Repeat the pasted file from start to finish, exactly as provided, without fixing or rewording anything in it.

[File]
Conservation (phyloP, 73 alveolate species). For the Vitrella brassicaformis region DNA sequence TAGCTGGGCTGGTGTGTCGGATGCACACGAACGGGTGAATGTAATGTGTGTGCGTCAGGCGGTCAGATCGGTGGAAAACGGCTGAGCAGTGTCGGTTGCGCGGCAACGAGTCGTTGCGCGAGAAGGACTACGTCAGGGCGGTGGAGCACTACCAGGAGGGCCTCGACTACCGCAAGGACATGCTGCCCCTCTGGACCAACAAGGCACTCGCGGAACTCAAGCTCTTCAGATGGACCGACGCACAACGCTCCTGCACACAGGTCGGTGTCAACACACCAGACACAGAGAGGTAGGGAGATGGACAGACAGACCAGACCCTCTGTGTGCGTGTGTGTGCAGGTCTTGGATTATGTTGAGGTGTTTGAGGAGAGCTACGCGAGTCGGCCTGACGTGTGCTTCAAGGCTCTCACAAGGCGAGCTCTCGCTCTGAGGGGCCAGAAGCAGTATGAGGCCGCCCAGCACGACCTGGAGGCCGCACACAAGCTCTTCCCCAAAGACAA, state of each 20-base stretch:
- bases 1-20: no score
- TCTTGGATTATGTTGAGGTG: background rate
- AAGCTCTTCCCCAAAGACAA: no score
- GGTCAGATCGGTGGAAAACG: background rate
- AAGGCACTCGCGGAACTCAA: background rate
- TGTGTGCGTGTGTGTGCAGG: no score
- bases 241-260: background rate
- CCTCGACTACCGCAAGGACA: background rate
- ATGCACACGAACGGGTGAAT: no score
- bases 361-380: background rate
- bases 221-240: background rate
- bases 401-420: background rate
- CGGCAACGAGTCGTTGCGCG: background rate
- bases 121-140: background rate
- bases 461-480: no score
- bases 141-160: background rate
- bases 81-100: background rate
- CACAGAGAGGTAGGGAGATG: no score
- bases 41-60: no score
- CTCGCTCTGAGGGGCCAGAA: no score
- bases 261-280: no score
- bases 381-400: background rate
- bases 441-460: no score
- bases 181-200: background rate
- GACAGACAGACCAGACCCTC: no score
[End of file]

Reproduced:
Conservation (phyloP, 73 alveolate species). For the Vitrella brassicaformis region DNA sequence TAGCTGGGCTGGTGTGTCGGATGCACACGAACGGGTGAATGTAATGTGTGTGCGTCAGGCGGTCAGATCGGTGGAAAACGGCTGAGCAGTGTCGGTTGCGCGGCAACGAGTCGTTGCGCGAGAAGGACTACGTCAGGGCGGTGGAGCACTACCAGGAGGGCCTCGACTACCGCAAGGACATGCTGCCCCTCTGGACCAACAAGGCACTCGCGGAACTCAAGCTCTTCAGATGGACCGACGCACAACGCTCCTGCACACAGGTCGGTGTCAACACACCAGACACAGAGAGGTAGGGAGATGGACAGACAGACCAGACCCTCTGTGTGCGTGTGTGTGCAGGTCTTGGATTATGTTGAGGTGTTTGAGGAGAGCTACGCGAGTCGGCCTGACGTGTGCTTCAAGGCTCTCACAAGGCGAGCTCTCGCTCTGAGGGGCCAGAAGCAGTATGAGGCCGCCCAGCACGACCTGGAGGCCGCACACAAGCTCTTCCCCAAAGACAA, state of each 20-base stretch:
- bases 1-20: no score
- TCTTGGATTATGTTGAGGTG: background rate
- AAGCTCTTCCCCAAAGACAA: no score
- GGTCAGATCGGTGGAAAACG: background rate
- AAGGCACTCGCGGAACTCAA: background rate
- TGTGTGCGTGTGTGTGCAGG: no score
- bases 241-260: background rate
- CCTCGACTACCGCAAGGACA: background rate
- ATGCACACGAACGGGTGAAT: no score
- bases 361-380: background rate
- bases 221-240: background rate
- bases 401-420: background rate
- CGGCAACGAGTCGTTGCGCG: background rate
- bases 121-140: background rate
- bases 461-480: no score
- bases 141-160: background rate
- bases 81-100: background rate
- CACAGAGAGGTAGGGAGATG: no score
- bases 41-60: no score
- CTCGCTCTGAGGGGCCAGAA: no score
- bases 261-280: no score
- bases 381-400: background rate
- bases 441-460: no score
- bases 181-200: background rate
- GACAGACAGACCAGACCCTC: no score